NEW HAVEN, CT–A study looking at whether taking prescribed opioids increased pneumonia risk in veterans with HIV vs. those without came to a disturbing conclusion: The likelihood is increased in both.
The study, published in JAMA Internal Medicine, bolstered the argument that prescription opioid painkillers have a negative impact on the immune system, with an even greater effect on HIV patients.1
The Yale University-led research, which including participation from VAMCs in West Haven, CT, Washington, Salt Lake City, UT, and Houston, also emphasized the responsibility of prescribers to take steps to minimize pneumonia risk.
“This study adds to growing evidence of potential medical harms associated with prescribed opioids,” the authors cautioned. “Health care professionals should be aware of this additional CAP risk when they prescribe opioids, and future studies should investigate the effects of opioids prescribed for longer durations and on other immune-related outcomes.”
Background information in the article pointed out that opioids such as codeine, fentanyl, and morphine suppress the immune system and curb the ability to fight bacterial infections, such as pneumonia.
Data was from patients enrolled in the Veterans Aging Cohort Study, with the study team focusing on those who were treated at a VA between 2000 and 2012 – with and without HIV diagnoses. Patients hospitalized for pneumonia were matched with similar patients who did not have pneumonia.
The 25,392 mostly male participants with a mean age of 55, current medium doses of opioids with unknown or no immunosuppressive properties (adjusted odds ratio [AOR], 1.35; 95% CI, 1.13-1.62) and immunosuppressive properties (AOR, 2.07; 95% CI, 1.50-2.86) and current high doses of opioids with unknown or no immunosuppressive properties (AOR, 2.07; 95% CI, 1.50-2.86) and immunosuppressive properties (AOR, 3.18; 95% CI, 2.44-4.14) were associated with the greatest CAP risk. That was in comparison with no prescribed opioids or any past prescribed opioid with no immunosuppressive (AOR, 1.24; 95% CI, 1.09-1.40) and immunosuppressive properties (AOR, 1.42; 95% CI, 1.21-1.67), especially with current receipt of immunosuppressive opioids.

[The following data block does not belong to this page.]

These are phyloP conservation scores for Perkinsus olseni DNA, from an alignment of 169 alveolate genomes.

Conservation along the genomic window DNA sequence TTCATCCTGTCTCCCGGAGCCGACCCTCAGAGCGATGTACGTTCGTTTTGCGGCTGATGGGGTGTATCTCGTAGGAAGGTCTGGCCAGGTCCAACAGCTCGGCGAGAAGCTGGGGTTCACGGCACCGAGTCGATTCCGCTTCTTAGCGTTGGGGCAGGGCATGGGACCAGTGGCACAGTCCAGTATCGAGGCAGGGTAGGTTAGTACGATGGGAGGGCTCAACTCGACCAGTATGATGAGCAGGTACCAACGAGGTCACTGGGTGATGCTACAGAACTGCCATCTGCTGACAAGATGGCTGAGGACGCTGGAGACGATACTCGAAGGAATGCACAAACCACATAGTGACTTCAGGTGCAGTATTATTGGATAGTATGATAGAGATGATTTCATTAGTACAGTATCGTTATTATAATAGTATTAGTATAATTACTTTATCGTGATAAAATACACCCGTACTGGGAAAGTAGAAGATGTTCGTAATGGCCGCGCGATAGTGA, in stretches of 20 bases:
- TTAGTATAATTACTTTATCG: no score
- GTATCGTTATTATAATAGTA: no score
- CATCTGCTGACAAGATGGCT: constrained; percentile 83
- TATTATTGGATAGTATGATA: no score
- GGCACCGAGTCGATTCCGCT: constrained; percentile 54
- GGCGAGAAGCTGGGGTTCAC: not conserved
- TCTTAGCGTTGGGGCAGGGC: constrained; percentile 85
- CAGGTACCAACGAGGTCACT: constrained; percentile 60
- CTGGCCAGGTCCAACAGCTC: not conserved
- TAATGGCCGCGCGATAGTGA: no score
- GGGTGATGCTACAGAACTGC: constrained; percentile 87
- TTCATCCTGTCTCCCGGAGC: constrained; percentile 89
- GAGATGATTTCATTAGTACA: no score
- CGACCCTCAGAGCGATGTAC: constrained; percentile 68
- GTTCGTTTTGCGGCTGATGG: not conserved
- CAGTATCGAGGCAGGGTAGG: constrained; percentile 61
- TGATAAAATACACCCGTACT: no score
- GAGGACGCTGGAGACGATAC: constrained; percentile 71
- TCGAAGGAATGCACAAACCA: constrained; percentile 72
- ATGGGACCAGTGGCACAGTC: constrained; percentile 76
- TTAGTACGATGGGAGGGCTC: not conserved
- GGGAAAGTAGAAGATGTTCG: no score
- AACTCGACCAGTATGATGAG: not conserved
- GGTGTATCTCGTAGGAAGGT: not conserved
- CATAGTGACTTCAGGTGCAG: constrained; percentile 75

After analysis, the study found that CAP risk was consistently greater among people living with HIV with current prescribed opioids, especially when prescribed immunosuppressive opioids (eg, AORs for current immunosuppressive opioids with medium dose, 1.76 [95% CI, 1.20-2.57] vs 2.33 [95% CI, 1.60-3.40]).
In fact, the researchers found that patients with HIV tended to be more likely to develop pneumonia even at low doses of opioids and especially with immunosuppressive opioids.
“We saw that prescription opioids were independently associated with pneumonia requiring hospitalization,” explained E. Jennifer Edelman, MD, the corresponding author and an associate professor at Yale School of Medicine.
Cough, respiration, and mucus secretion all can be effected by prescription opioids, Edelman noted, adding that the study “lends credence to the hypothesis that opioids have effects on the immune system that are clinically relevant.”
“Understanding whether mitigating the risk of prescribed opioids for CAP is possible by using a lower dose and non-immunosuppressive opioids awaits further study,” study authors wrote. “For now, in those settings when prescribed opioids are warranted, care should be implemented to address other risk factors (eg, smoking cessation and vaccination) known to modify CAP risk.”
The study also suggested that providers could consider prescribing lower doses of opioids or opioids that do not suppress the immune system.
The issue is heightened for patients with HIV, the researchers emphasized. Those patients are more commonly prescribed opioids than others, even though they have increased risk for infectious complications in general and for CAP in particular.
“Notably, CAP is a major contributor to morbidity and mortality even in the current HIV treatment era and especially as patients age,” the authors wrote.
The study team concluded, “We observed a differential association of prescribed opioids with CAP risk by HIV status based on opioid dose and immunosuppressive properties as the magnitude of the association between these opioid characteristics, and CAP risk was higher for [people living with HIV] compared with uninfected patients.”
1. Edelman EJ, Gordon KS, Crothers K, Akgün K, Bryant KJ, Becker WC, Gaither JR, Gibert CL, Gordon AJ, Marshall BDL, Rodriguez-Barradas MC, Samet JH, Justice AC, Tate JP, Fiellin DA. Association of Prescribed Opioids With Increased Risk of Community-Acquired Pneumonia Among Patients With and Without HIV. JAMA Intern Med. 2019 Jan 7. doi: 10.1001/jamainternmed.2018.6101. [Epub ahead of print] PubMed PMID: 30615036.